# Newtonian limit of Schwarzschild metric

• I
If I am asked to show that the tt-component of the Einstein equation for the static metric
##ds^2 = (1-2\phi(r)) dt^2 - (1+2\phi(r)) dr^2 - r^2(d\theta^2 + sin^2(\theta) d\phi^2)##, where ##|\phi(r)| \ll1## reduces to the Newton's equation, what exactly am I supposed to prove?

## Answers and Replies

PeterDonis
Mentor
2019 Award
Compute the Einstein tensor for this metric and plug it into the Einstein Field Equation; take its 0-0 component; and show that the resulting equation reduces to Newton's equation.

dextercioby
Homework Helper
I think it leads to Poisson's equation for the gravitostatic potential. ## \nabla^2 \phi (\mathbb{r}) = -\rho ##

Compute the Einstein tensor for this metric and plug it into the Einstein Field Equation; take its 0-0 component; and show that the resulting equation reduces to Newton's equation.
I have got ##G_{tt} = - \frac{2(-1+2\phi)(\phi + 2 \phi^2 +r \phi')}{(r+2r\phi)^2}##
How do I proceed from here? I am getting a first derivative of ##\phi## instead of second derivative.

PeterDonis
Mentor
2019 Award
I have got ##G_{tt} = - \frac{2(-1+2\phi)(\phi + 2 \phi^2 +r \phi')}{(r+2r\phi)^2}##

Yes, this looks ok.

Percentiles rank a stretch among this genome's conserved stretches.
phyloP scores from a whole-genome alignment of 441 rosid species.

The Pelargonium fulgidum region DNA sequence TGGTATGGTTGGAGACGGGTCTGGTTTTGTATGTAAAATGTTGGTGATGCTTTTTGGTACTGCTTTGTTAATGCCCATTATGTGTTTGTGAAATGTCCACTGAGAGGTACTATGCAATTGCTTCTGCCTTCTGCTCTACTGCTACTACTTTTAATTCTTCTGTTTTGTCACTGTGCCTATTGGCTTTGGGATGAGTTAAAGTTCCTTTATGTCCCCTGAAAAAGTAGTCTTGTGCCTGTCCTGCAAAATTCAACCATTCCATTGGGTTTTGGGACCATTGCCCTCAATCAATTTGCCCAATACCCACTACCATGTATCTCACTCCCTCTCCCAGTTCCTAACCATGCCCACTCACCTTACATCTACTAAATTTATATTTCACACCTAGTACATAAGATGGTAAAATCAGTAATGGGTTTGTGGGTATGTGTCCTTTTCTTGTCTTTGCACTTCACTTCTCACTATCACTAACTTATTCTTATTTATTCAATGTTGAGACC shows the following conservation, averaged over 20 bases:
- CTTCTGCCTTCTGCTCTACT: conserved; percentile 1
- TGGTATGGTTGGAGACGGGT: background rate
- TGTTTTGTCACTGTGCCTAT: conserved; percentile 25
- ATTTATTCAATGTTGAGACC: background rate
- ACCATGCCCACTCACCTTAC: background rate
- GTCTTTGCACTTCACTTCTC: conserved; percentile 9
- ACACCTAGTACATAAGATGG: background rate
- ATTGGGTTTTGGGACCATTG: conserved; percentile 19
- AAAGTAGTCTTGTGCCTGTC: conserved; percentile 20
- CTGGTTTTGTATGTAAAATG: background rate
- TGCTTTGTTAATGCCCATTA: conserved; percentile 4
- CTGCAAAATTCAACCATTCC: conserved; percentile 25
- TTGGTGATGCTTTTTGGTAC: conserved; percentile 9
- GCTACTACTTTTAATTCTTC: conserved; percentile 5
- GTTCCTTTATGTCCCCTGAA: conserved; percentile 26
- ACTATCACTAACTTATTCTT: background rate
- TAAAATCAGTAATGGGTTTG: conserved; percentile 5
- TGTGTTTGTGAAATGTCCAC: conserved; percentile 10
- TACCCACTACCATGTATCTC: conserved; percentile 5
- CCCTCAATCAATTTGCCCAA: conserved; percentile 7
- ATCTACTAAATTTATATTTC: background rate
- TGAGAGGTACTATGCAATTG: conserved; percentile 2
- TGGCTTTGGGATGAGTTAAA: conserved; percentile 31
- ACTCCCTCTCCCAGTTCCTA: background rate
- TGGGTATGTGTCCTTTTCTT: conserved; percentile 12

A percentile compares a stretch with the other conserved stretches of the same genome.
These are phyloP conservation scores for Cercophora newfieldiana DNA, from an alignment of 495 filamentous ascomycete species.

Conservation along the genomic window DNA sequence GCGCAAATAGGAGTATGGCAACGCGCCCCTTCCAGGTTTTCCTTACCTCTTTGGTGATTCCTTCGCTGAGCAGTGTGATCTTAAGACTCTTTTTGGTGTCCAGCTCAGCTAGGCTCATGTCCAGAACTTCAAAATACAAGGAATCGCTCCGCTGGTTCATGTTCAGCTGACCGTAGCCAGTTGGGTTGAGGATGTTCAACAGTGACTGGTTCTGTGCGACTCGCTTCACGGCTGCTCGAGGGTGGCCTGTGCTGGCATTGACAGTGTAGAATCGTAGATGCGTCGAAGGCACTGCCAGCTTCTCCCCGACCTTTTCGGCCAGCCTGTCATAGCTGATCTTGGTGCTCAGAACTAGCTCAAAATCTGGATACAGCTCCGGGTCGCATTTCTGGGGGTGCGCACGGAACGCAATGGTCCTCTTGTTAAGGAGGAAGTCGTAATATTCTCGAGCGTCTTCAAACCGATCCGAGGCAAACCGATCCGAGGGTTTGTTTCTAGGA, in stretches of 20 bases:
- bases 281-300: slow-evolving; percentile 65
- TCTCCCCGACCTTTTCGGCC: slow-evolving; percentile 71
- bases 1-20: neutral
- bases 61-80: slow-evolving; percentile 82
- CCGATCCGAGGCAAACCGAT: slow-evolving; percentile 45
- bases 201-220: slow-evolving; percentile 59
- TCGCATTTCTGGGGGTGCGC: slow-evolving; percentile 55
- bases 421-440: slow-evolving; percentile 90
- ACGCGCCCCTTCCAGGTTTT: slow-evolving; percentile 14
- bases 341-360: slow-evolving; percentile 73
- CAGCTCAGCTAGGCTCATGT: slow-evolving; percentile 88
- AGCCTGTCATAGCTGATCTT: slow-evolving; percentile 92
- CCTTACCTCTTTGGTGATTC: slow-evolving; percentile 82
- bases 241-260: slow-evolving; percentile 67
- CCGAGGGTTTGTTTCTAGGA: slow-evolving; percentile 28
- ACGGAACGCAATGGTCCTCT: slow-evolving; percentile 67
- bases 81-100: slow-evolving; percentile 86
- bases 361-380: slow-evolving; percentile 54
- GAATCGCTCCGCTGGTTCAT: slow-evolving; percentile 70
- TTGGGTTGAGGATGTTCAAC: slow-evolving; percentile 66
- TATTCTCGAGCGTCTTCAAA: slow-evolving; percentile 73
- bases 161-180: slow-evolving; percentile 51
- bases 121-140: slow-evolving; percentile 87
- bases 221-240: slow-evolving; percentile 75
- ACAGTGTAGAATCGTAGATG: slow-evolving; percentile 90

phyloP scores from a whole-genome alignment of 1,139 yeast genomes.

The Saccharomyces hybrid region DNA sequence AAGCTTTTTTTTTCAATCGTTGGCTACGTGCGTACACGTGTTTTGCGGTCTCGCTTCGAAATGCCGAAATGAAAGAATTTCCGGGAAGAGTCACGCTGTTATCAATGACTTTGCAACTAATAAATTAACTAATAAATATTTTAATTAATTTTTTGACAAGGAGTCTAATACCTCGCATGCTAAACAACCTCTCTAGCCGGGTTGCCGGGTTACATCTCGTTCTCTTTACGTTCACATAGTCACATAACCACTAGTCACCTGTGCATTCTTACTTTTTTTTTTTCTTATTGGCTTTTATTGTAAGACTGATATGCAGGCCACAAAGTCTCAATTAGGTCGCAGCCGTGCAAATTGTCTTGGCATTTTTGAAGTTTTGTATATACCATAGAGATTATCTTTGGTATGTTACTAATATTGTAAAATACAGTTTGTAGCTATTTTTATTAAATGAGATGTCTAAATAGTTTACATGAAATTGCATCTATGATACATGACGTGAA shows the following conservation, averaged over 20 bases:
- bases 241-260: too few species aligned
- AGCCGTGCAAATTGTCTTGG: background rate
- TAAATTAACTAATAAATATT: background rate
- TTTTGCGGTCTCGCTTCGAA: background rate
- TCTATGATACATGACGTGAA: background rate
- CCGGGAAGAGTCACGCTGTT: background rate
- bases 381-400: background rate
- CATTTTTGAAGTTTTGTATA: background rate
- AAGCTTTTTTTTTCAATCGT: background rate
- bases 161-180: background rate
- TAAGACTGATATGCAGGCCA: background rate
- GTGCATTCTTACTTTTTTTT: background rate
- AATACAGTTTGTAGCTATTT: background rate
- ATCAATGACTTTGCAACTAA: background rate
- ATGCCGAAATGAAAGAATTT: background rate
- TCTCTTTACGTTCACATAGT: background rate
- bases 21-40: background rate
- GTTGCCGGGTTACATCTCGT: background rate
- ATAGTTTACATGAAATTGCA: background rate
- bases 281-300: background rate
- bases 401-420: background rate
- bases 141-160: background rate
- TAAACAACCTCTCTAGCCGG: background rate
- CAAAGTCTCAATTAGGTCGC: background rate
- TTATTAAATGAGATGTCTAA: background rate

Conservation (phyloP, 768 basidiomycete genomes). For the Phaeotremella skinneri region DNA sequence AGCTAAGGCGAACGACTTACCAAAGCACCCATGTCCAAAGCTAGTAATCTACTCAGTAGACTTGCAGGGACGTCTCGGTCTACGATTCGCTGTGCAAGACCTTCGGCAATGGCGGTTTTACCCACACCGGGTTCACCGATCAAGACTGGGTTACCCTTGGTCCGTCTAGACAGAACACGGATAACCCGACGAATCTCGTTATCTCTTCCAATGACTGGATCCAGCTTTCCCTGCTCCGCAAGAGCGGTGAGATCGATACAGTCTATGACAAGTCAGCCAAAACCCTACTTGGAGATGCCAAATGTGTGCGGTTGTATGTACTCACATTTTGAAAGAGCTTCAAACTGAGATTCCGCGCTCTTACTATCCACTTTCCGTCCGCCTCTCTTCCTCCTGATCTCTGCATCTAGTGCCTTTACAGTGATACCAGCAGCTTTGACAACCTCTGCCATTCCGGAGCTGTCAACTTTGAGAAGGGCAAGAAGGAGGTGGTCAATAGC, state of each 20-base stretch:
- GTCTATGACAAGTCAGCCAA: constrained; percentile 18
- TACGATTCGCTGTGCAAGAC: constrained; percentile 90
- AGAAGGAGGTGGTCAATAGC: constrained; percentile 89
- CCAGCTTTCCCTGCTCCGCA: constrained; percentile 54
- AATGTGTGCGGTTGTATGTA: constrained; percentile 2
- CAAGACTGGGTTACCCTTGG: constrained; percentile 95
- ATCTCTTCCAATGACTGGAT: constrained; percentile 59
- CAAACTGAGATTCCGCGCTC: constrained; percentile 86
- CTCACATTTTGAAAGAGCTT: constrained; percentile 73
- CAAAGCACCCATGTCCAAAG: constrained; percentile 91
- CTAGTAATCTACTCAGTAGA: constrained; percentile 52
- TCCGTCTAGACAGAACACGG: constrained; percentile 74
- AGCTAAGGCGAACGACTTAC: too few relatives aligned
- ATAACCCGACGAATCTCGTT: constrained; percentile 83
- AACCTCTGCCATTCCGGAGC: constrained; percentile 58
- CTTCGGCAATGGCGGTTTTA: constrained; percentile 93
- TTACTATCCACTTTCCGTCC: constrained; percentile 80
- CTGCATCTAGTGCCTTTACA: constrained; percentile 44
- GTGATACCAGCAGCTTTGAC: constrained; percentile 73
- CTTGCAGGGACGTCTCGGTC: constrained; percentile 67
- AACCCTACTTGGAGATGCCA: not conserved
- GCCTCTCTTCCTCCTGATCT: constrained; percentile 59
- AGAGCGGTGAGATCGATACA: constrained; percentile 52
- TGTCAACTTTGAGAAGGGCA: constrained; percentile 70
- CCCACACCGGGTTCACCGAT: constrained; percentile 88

I am getting a first derivative of ##\phi## instead of second derivative.

Yes, but remember that the Einstein tensor has two pieces: ##G_{\mu \nu} = R_{\mu \nu} - \frac{1}{2} g_{\mu \nu} R##, where ##R_{\mu \nu}## is the Ricci tensor, and ##R## is the Ricci scalar. So the EFE is really ##R_{\mu \nu} - \frac{1}{2} g_{\mu \nu} R = 8 \pi T_{\mu \nu}##. You might try calculating the two pieces separately to see if there are second derivatives there.

Also, you might take a look at Carroll's online lecture notes on GR, chapter 4, which has a discussion of this calculation.

Yes, but remember that the Einstein tensor has two pieces: ##G_{\mu \nu} = R_{\mu \nu} - \frac{1}{2} g_{\mu \nu} R##, where ##R_{\mu \nu}## is the Ricci tensor, and ##R## is the Ricci scalar. So the EFE is really ##R_{\mu \nu} - \frac{1}{2} g_{\mu \nu} R = 8 \pi T_{\mu \nu}##. You might try calculating the two pieces separately to see if there are second derivatives there.

I don't understand how this would affect anything. Even if Ricci tensor and Ricci Scalar have second derivatives, what ultimately matters is this particular sum.

PeterDonis
Mentor
2019 Award
Even if Ricci tensor and Ricci Scalar have second derivatives, what ultimately matters is this particular sum.

Not necessarily. Take a look at Carroll's notes. The short version: there is an alternate way of writing the EFE, which moves the trace term from the LHS to the RHS:

$$R_{\mu \nu} = 8 \pi \left( T_{\mu \nu} - \frac{1}{2} g_{\mu \nu} T \right)$$

For the case under discussion only the 0-0 component of this equation is significant, and only ##T_{00}## is significant in the trace ##T##.